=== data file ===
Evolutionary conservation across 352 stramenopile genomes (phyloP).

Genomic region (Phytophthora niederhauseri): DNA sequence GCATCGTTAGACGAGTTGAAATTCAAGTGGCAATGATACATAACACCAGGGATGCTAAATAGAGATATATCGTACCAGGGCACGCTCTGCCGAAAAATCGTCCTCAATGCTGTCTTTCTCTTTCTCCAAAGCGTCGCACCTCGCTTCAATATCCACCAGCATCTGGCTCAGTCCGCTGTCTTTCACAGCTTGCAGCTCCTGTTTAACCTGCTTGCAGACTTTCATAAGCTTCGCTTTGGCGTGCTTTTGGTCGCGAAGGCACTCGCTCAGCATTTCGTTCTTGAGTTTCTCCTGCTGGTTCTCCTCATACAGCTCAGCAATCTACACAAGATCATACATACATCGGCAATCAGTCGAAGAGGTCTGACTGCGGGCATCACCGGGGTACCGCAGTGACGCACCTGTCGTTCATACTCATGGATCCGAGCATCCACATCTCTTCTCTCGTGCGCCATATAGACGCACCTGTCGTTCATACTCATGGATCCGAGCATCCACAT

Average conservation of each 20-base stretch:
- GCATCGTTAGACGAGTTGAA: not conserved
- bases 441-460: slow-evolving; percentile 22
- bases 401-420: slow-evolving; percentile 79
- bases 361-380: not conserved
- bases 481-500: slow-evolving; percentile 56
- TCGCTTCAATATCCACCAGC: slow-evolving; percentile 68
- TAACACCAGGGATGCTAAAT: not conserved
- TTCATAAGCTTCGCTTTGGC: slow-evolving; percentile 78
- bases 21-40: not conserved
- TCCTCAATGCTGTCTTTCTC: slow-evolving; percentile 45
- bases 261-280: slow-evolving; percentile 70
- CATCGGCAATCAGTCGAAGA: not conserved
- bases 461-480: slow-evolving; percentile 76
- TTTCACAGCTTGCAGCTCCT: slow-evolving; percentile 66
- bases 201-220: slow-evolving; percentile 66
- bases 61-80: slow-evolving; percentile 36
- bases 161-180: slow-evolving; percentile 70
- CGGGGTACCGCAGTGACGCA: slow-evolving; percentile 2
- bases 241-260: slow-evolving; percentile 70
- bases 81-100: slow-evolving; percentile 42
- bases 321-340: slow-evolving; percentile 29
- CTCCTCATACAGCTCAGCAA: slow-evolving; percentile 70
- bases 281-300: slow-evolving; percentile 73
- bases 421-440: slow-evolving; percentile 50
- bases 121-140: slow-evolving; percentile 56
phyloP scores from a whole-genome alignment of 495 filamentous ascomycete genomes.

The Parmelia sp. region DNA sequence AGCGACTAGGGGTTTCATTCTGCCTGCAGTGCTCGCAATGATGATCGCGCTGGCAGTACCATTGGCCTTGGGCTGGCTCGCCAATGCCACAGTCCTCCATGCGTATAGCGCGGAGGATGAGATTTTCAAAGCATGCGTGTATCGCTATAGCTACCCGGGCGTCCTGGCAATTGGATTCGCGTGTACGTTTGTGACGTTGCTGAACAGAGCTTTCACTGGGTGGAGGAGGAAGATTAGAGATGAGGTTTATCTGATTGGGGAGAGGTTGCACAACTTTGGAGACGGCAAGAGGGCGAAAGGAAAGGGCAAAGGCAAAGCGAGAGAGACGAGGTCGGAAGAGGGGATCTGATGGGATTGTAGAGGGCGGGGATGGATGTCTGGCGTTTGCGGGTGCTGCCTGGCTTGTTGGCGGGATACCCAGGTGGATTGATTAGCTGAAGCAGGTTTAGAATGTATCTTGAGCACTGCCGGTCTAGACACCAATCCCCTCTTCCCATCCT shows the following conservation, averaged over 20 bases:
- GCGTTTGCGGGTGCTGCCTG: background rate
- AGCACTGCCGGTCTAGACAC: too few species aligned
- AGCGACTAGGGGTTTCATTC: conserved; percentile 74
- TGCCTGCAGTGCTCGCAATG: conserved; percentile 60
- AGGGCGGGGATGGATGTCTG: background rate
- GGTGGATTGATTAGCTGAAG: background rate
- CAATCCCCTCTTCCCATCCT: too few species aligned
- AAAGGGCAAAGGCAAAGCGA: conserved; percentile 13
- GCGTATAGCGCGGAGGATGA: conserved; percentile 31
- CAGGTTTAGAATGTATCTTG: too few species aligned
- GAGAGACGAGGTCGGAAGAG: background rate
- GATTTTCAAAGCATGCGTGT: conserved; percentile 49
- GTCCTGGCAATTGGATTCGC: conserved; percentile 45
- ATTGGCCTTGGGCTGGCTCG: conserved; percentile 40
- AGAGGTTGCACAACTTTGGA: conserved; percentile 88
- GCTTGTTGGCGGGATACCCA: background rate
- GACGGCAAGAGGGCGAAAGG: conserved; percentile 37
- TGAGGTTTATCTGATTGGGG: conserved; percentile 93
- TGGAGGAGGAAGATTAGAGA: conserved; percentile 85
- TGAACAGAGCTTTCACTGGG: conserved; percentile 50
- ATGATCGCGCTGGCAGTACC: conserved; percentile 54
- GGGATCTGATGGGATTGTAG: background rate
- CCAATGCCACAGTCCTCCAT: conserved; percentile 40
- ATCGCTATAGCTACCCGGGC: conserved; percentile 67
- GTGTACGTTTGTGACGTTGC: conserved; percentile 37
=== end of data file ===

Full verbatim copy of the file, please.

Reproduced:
Evolutionary conservation across 352 stramenopile genomes (phyloP).

Genomic region (Phytophthora niederhauseri): DNA sequence GCATCGTTAGACGAGTTGAAATTCAAGTGGCAATGATACATAACACCAGGGATGCTAAATAGAGATATATCGTACCAGGGCACGCTCTGCCGAAAAATCGTCCTCAATGCTGTCTTTCTCTTTCTCCAAAGCGTCGCACCTCGCTTCAATATCCACCAGCATCTGGCTCAGTCCGCTGTCTTTCACAGCTTGCAGCTCCTGTTTAACCTGCTTGCAGACTTTCATAAGCTTCGCTTTGGCGTGCTTTTGGTCGCGAAGGCACTCGCTCAGCATTTCGTTCTTGAGTTTCTCCTGCTGGTTCTCCTCATACAGCTCAGCAATCTACACAAGATCATACATACATCGGCAATCAGTCGAAGAGGTCTGACTGCGGGCATCACCGGGGTACCGCAGTGACGCACCTGTCGTTCATACTCATGGATCCGAGCATCCACATCTCTTCTCTCGTGCGCCATATAGACGCACCTGTCGTTCATACTCATGGATCCGAGCATCCACAT

Average conservation of each 20-base stretch:
- GCATCGTTAGACGAGTTGAA: not conserved
- bases 441-460: slow-evolving; percentile 22
- bases 401-420: slow-evolving; percentile 79
- bases 361-380: not conserved
- bases 481-500: slow-evolving; percentile 56
- TCGCTTCAATATCCACCAGC: slow-evolving; percentile 68
- TAACACCAGGGATGCTAAAT: not conserved
- TTCATAAGCTTCGCTTTGGC: slow-evolving; percentile 78
- bases 21-40: not conserved
- TCCTCAATGCTGTCTTTCTC: slow-evolving; percentile 45
- bases 261-280: slow-evolving; percentile 70
- CATCGGCAATCAGTCGAAGA: not conserved
- bases 461-480: slow-evolving; percentile 76
- TTTCACAGCTTGCAGCTCCT: slow-evolving; percentile 66
- bases 201-220: slow-evolving; percentile 66
- bases 61-80: slow-evolving; percentile 36
- bases 161-180: slow-evolving; percentile 70
- CGGGGTACCGCAGTGACGCA: slow-evolving; percentile 2
- bases 241-260: slow-evolving; percentile 70
- bases 81-100: slow-evolving; percentile 42
- bases 321-340: slow-evolving; percentile 29
- CTCCTCATACAGCTCAGCAA: slow-evolving; percentile 70
- bases 281-300: slow-evolving; percentile 73
- bases 421-440: slow-evolving; percentile 50
- bases 121-140: slow-evolving; percentile 56
phyloP scores from a whole-genome alignment of 495 filamentous ascomycete genomes.

The Parmelia sp. region DNA sequence AGCGACTAGGGGTTTCATTCTGCCTGCAGTGCTCGCAATGATGATCGCGCTGGCAGTACCATTGGCCTTGGGCTGGCTCGCCAATGCCACAGTCCTCCATGCGTATAGCGCGGAGGATGAGATTTTCAAAGCATGCGTGTATCGCTATAGCTACCCGGGCGTCCTGGCAATTGGATTCGCGTGTACGTTTGTGACGTTGCTGAACAGAGCTTTCACTGGGTGGAGGAGGAAGATTAGAGATGAGGTTTATCTGATTGGGGAGAGGTTGCACAACTTTGGAGACGGCAAGAGGGCGAAAGGAAAGGGCAAAGGCAAAGCGAGAGAGACGAGGTCGGAAGAGGGGATCTGATGGGATTGTAGAGGGCGGGGATGGATGTCTGGCGTTTGCGGGTGCTGCCTGGCTTGTTGGCGGGATACCCAGGTGGATTGATTAGCTGAAGCAGGTTTAGAATGTATCTTGAGCACTGCCGGTCTAGACACCAATCCCCTCTTCCCATCCT shows the following conservation, averaged over 20 bases:
- GCGTTTGCGGGTGCTGCCTG: background rate
- AGCACTGCCGGTCTAGACAC: too few species aligned
- AGCGACTAGGGGTTTCATTC: conserved; percentile 74
- TGCCTGCAGTGCTCGCAATG: conserved; percentile 60
- AGGGCGGGGATGGATGTCTG: background rate
- GGTGGATTGATTAGCTGAAG: background rate
- CAATCCCCTCTTCCCATCCT: too few species aligned
- AAAGGGCAAAGGCAAAGCGA: conserved; percentile 13
- GCGTATAGCGCGGAGGATGA: conserved; percentile 31
- CAGGTTTAGAATGTATCTTG: too few species aligned
- GAGAGACGAGGTCGGAAGAG: background rate
- GATTTTCAAAGCATGCGTGT: conserved; percentile 49
- GTCCTGGCAATTGGATTCGC: conserved; percentile 45
- ATTGGCCTTGGGCTGGCTCG: conserved; percentile 40
- AGAGGTTGCACAACTTTGGA: conserved; percentile 88
- GCTTGTTGGCGGGATACCCA: background rate
- GACGGCAAGAGGGCGAAAGG: conserved; percentile 37
- TGAGGTTTATCTGATTGGGG: conserved; percentile 93
- TGGAGGAGGAAGATTAGAGA: conserved; percentile 85
- TGAACAGAGCTTTCACTGGG: conserved; percentile 50
- ATGATCGCGCTGGCAGTACC: conserved; percentile 54
- GGGATCTGATGGGATTGTAG: background rate
- CCAATGCCACAGTCCTCCAT: conserved; percentile 40
- ATCGCTATAGCTACCCGGGC: conserved; percentile 67
- GTGTACGTTTGTGACGTTGC: conserved; percentile 37